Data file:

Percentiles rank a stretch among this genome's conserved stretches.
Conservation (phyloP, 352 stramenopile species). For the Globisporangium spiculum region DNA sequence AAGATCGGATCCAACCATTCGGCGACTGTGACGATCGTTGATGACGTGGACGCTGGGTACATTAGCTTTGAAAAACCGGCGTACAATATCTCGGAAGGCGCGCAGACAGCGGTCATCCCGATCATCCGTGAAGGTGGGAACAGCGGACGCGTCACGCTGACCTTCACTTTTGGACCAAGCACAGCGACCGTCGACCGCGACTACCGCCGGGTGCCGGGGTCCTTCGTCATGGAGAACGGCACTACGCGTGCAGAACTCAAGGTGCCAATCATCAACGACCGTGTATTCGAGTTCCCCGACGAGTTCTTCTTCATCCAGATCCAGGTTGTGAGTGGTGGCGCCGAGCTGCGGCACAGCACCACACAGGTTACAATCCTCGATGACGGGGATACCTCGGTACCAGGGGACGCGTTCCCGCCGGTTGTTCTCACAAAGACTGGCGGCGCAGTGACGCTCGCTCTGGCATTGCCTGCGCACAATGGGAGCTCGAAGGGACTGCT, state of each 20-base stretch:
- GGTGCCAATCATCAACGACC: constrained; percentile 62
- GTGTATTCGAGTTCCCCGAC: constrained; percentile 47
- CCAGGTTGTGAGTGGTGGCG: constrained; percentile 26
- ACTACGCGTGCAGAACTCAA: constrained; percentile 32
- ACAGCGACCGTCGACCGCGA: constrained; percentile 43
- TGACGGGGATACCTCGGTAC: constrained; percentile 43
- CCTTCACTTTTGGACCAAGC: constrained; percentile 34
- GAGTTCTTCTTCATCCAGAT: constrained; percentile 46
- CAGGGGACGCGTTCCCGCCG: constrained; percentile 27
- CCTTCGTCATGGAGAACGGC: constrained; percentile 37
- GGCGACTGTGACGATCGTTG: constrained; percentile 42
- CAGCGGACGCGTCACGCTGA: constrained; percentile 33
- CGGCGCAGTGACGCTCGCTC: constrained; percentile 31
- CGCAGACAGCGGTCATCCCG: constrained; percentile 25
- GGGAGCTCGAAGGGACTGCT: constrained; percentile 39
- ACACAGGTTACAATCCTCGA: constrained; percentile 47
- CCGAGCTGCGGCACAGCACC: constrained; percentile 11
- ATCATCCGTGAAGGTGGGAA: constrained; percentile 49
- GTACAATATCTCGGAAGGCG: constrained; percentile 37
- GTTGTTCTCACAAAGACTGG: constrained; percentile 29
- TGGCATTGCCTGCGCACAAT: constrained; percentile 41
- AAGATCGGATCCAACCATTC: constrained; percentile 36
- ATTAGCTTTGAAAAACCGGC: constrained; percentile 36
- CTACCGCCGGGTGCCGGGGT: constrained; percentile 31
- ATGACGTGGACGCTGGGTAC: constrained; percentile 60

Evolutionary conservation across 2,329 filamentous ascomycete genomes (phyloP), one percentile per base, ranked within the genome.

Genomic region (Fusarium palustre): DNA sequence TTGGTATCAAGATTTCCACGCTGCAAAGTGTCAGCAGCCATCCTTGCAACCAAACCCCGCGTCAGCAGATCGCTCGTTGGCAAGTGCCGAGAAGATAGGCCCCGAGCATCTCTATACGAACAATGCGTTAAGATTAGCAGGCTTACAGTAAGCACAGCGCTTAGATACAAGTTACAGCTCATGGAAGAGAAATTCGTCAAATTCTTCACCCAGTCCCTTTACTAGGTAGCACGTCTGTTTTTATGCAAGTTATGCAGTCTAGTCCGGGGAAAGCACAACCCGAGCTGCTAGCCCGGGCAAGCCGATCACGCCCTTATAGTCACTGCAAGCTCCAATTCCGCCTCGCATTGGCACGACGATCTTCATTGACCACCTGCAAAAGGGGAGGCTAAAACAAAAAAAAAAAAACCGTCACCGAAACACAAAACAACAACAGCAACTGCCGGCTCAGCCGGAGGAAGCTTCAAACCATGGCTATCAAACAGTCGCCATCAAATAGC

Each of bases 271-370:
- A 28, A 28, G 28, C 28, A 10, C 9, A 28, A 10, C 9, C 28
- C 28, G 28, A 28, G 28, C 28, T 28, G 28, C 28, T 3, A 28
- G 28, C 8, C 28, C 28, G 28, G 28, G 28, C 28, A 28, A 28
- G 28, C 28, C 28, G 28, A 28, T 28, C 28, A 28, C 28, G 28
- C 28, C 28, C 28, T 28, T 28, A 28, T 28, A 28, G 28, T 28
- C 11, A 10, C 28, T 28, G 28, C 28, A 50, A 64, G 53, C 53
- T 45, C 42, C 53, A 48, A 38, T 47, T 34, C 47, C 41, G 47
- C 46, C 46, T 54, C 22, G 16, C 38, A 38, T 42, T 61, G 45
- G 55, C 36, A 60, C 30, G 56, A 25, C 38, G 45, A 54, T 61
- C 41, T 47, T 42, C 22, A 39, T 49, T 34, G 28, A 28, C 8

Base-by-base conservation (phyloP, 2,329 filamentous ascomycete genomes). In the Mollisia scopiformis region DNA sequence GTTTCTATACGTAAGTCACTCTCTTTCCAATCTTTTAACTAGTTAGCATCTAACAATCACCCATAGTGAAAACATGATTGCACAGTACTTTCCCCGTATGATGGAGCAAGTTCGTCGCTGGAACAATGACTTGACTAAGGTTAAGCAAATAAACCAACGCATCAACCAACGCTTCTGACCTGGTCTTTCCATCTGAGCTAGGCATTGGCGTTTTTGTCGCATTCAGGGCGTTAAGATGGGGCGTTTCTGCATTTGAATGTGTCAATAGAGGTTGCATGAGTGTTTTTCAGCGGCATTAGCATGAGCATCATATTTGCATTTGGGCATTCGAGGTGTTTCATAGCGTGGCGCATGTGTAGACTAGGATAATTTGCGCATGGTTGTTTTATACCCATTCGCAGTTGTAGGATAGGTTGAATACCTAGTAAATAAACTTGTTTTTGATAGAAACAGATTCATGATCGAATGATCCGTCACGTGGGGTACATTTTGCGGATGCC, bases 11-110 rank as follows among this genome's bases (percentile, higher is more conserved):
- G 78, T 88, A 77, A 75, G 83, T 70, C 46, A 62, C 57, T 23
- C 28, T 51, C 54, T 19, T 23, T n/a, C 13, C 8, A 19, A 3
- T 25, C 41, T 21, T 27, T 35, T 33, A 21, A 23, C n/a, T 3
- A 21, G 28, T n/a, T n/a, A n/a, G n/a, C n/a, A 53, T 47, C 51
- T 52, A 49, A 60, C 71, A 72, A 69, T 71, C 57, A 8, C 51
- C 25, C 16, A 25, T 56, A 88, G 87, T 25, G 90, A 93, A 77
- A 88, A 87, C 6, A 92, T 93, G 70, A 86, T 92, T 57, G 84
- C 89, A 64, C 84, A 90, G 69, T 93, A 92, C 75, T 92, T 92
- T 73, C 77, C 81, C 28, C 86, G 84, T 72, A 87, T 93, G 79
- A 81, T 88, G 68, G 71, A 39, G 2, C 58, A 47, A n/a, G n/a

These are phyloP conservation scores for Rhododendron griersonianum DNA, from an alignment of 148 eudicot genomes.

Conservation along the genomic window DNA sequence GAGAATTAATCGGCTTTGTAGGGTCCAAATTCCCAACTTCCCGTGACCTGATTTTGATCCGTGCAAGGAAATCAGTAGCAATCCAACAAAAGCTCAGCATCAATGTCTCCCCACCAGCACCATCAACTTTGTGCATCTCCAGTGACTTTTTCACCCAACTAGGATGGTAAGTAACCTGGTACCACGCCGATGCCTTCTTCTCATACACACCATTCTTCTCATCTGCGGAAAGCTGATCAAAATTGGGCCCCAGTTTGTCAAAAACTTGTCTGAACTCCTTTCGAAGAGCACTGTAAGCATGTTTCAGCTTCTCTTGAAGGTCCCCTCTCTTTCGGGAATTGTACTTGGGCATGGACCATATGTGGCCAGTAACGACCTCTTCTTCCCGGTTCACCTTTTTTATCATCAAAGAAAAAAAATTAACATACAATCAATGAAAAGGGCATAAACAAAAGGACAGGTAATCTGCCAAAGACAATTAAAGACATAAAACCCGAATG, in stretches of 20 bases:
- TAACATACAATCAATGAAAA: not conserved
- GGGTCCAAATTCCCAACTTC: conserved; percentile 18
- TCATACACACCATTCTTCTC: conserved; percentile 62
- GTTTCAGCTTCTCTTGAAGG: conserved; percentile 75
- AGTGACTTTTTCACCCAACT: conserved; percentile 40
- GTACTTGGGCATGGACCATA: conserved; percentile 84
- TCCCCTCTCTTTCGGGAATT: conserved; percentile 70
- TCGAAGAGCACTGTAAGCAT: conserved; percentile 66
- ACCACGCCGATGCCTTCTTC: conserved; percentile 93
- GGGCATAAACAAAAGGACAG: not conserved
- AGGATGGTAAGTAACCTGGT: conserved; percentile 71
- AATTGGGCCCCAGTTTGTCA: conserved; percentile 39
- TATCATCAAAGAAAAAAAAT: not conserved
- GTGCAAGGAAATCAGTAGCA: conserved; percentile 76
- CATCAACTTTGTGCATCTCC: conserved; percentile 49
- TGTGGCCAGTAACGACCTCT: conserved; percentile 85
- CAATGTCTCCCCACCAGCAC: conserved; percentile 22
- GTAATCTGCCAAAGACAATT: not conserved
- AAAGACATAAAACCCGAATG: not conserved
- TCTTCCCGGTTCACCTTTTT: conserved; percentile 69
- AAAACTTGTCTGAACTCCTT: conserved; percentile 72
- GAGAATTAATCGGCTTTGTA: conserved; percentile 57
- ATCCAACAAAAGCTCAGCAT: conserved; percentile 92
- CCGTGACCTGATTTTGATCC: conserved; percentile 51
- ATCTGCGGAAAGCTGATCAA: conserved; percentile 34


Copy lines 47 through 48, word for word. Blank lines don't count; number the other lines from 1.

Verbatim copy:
- C 25, C 16, A 25, T 56, A 88, G 87, T 25, G 90, A 93, A 77
- A 88, A 87, C 6, A 92, T 93, G 70, A 86, T 92, T 57, G 84